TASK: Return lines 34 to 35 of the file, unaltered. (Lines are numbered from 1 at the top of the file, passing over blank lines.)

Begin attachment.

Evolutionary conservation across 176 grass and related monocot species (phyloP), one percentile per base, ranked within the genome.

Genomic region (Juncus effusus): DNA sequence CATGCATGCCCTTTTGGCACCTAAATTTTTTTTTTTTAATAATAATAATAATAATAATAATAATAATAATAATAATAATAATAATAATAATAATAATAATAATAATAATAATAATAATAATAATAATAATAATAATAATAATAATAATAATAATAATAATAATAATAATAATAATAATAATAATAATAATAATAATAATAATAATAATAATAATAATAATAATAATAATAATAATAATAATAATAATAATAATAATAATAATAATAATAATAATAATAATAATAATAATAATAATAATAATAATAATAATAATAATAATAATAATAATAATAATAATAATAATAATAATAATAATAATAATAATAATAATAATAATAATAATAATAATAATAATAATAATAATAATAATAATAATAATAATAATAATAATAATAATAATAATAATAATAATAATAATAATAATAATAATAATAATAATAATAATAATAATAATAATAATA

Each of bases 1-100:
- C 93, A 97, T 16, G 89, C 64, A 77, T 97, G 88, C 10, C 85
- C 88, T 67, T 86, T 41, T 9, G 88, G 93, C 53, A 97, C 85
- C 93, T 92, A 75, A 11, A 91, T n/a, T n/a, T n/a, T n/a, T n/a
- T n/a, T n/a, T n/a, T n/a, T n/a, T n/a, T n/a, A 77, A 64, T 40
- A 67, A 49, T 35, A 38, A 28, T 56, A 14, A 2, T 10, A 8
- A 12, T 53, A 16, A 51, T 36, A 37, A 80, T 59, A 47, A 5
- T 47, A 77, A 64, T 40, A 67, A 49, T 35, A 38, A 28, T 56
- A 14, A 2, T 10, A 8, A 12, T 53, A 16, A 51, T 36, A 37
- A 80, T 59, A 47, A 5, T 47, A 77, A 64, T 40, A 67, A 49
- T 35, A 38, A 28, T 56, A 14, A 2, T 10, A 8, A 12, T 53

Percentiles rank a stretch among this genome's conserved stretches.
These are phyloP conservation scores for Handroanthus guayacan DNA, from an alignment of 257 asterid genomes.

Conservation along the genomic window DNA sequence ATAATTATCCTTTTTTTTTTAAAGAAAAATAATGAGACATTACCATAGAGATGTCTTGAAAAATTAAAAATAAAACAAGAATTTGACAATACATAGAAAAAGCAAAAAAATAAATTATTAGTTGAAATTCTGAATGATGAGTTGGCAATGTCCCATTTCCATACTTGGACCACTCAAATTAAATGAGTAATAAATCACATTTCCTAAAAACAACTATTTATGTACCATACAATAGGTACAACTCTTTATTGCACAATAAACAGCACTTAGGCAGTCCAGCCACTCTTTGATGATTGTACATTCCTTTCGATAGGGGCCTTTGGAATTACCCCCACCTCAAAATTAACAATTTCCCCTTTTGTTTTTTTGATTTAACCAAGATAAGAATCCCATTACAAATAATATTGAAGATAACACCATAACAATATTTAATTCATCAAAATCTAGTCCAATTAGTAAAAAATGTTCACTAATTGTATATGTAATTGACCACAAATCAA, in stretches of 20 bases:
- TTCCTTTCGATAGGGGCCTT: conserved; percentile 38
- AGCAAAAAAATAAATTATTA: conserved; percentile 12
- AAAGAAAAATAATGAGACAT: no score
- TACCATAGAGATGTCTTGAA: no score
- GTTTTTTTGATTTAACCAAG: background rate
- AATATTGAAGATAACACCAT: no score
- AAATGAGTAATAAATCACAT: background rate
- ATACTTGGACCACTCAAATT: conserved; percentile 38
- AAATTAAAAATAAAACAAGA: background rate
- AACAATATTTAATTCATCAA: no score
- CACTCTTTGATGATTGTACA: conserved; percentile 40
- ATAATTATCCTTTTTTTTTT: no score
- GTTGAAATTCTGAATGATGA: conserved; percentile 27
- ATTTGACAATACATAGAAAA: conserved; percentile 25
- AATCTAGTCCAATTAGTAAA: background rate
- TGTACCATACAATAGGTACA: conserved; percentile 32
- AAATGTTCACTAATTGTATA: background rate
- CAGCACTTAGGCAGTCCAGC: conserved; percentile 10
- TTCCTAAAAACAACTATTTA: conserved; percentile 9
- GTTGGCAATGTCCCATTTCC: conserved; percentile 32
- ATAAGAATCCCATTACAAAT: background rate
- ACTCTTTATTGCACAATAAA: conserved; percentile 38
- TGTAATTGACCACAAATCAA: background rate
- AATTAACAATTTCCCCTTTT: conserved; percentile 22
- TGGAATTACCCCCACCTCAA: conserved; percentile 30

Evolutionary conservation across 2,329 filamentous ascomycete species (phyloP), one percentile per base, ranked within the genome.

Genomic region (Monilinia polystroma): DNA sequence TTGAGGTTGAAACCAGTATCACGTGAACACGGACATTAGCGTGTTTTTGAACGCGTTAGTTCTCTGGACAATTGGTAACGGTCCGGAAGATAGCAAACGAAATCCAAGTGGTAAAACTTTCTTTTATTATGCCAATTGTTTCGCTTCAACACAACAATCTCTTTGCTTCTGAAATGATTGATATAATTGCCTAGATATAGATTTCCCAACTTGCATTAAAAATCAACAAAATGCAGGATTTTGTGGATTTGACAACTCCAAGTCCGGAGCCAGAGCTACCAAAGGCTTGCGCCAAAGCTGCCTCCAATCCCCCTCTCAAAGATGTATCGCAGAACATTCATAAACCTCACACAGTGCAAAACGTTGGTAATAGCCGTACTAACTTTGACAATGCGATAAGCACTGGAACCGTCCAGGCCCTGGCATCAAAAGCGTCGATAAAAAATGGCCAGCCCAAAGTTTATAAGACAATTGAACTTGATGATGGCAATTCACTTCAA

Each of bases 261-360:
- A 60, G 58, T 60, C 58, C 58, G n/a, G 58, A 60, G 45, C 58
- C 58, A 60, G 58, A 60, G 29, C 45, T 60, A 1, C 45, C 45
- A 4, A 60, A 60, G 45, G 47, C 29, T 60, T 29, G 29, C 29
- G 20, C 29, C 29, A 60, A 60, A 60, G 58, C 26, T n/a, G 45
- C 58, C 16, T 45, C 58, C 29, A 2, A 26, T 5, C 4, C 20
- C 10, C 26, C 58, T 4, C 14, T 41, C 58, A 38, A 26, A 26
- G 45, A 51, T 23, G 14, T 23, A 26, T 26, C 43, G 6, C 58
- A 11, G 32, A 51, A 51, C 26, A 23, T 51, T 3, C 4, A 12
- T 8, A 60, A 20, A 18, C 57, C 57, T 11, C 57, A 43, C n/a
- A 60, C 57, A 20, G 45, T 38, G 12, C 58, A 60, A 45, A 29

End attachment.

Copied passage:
- CAGCACTTAGGCAGTCCAGC: conserved; percentile 10
- TTCCTAAAAACAACTATTTA: conserved; percentile 9